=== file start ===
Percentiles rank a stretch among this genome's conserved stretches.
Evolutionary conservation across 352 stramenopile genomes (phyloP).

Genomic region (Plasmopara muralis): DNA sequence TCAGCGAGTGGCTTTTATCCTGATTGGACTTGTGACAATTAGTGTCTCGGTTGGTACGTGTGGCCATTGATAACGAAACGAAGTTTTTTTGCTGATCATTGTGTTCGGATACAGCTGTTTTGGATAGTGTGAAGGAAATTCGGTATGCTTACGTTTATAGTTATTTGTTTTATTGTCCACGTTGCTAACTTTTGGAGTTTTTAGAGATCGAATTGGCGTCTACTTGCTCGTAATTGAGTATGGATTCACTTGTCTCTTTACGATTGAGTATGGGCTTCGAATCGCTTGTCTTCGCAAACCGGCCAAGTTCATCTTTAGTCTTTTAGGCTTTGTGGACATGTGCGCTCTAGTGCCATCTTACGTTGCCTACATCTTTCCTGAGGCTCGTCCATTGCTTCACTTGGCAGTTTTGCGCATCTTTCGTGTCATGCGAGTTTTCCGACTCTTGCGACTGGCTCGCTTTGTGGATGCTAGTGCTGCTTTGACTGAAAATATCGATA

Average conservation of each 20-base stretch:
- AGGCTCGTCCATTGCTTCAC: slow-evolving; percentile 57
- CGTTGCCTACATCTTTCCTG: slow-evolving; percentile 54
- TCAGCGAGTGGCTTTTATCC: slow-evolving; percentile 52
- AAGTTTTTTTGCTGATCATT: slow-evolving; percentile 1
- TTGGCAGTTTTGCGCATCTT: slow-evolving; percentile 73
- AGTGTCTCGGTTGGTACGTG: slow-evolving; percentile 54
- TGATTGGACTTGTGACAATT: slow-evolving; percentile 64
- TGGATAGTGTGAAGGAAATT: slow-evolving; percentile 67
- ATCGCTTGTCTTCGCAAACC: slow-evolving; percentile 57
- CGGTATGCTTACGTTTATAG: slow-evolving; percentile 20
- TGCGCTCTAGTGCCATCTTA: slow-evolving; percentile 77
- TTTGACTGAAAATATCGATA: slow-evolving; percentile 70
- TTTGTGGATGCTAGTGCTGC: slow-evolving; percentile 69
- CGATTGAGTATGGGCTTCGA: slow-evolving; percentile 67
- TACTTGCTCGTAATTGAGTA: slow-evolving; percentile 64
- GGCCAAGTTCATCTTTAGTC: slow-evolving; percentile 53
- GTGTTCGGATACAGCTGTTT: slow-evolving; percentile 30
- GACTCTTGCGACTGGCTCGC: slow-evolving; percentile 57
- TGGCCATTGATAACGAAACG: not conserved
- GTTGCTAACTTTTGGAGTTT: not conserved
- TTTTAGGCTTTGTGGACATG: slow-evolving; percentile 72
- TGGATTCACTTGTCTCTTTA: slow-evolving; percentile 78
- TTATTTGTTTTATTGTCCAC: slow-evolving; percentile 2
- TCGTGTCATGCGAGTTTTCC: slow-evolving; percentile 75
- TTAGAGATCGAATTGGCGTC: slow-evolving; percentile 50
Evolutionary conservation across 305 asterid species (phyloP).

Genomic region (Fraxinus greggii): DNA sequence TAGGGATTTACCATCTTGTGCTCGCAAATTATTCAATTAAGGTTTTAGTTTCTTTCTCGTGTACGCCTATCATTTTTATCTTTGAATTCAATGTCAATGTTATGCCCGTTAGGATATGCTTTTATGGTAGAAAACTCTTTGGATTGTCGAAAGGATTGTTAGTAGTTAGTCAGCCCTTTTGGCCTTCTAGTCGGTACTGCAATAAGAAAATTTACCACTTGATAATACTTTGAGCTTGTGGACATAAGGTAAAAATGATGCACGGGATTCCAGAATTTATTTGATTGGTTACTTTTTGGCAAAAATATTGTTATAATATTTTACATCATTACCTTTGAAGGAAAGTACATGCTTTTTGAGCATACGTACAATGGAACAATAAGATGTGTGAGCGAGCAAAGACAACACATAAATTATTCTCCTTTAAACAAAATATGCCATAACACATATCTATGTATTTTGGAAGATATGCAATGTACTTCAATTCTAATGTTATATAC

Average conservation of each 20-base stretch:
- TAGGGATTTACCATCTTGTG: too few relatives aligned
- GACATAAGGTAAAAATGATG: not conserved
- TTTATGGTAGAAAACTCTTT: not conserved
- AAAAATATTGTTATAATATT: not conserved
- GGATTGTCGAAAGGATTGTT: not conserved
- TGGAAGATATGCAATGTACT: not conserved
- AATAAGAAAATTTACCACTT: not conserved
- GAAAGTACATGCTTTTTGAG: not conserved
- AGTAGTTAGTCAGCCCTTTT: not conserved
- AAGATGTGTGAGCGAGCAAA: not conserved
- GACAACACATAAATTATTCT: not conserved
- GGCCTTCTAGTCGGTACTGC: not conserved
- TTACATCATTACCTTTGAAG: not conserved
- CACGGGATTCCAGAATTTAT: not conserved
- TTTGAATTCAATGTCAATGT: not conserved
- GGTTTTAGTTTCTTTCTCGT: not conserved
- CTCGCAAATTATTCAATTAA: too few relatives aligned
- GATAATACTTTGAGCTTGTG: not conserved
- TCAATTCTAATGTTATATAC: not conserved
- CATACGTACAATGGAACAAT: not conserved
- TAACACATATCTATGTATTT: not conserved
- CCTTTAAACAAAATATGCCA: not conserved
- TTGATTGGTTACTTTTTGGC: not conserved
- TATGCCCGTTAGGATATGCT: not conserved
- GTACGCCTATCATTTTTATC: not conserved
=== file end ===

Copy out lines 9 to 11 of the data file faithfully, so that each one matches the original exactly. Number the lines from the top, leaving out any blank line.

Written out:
- TTGGCAGTTTTGCGCATCTT: slow-evolving; percentile 73
- AGTGTCTCGGTTGGTACGTG: slow-evolving; percentile 54
- TGATTGGACTTGTGACAATT: slow-evolving; percentile 64